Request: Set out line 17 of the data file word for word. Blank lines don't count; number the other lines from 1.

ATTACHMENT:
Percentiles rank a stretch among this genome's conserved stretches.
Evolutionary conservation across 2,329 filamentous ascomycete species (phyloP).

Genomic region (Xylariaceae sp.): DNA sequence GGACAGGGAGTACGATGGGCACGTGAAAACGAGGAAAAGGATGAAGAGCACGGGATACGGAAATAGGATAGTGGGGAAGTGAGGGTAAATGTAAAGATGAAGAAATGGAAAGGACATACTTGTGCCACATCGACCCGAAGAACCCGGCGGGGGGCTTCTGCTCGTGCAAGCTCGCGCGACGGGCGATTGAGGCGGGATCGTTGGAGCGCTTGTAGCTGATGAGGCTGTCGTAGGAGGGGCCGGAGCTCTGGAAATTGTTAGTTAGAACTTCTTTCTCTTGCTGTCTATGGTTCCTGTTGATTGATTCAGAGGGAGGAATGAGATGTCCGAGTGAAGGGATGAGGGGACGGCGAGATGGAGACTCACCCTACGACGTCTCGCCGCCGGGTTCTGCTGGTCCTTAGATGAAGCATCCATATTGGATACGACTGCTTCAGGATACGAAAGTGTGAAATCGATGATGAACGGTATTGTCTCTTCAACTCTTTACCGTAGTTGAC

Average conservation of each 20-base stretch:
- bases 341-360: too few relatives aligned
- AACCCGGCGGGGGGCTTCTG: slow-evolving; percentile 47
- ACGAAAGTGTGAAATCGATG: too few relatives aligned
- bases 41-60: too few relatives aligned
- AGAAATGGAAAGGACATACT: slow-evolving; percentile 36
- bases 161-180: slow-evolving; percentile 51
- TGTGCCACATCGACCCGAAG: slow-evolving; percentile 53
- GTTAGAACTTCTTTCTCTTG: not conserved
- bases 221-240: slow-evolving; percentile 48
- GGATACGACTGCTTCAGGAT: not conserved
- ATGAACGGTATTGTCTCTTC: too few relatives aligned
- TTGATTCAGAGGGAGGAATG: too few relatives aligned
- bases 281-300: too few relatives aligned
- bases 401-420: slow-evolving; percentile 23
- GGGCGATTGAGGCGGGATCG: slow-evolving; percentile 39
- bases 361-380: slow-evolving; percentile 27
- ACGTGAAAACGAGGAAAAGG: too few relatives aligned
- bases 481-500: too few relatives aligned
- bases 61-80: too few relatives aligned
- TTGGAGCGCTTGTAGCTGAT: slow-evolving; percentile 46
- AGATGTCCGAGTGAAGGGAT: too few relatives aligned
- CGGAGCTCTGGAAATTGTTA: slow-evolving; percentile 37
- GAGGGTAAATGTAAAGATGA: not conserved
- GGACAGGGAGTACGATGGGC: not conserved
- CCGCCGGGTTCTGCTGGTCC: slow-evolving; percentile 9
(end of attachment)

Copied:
- bases 281-300: too few relatives aligned